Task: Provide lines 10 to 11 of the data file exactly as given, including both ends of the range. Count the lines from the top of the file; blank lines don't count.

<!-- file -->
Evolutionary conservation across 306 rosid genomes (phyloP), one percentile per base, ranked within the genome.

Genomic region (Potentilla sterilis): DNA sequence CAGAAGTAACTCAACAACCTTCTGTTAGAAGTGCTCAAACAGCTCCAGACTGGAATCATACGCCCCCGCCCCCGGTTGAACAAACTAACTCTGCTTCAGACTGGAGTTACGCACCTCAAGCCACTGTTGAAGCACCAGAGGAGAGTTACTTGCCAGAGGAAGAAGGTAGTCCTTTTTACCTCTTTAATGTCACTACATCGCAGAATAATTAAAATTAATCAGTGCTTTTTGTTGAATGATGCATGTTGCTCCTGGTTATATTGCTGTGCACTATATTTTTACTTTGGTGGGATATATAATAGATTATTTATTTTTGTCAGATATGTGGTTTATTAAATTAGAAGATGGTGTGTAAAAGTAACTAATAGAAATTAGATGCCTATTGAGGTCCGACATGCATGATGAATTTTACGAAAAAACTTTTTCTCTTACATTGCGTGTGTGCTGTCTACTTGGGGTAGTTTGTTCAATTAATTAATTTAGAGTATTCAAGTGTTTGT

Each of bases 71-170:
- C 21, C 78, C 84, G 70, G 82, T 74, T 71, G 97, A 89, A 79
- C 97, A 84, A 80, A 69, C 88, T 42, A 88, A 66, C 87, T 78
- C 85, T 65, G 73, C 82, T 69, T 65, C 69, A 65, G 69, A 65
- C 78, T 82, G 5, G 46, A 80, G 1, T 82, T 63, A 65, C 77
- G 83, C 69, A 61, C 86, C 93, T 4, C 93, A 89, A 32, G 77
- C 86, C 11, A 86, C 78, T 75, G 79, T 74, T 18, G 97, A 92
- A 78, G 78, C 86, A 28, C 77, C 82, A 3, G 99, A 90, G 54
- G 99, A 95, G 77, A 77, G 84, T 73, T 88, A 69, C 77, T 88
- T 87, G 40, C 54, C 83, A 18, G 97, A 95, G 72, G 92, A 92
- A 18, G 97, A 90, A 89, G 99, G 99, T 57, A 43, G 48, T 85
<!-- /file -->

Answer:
- A 78, G 78, C 86, A 28, C 77, C 82, A 3, G 99, A 90, G 54
- G 99, A 95, G 77, A 77, G 84, T 73, T 88, A 69, C 77, T 88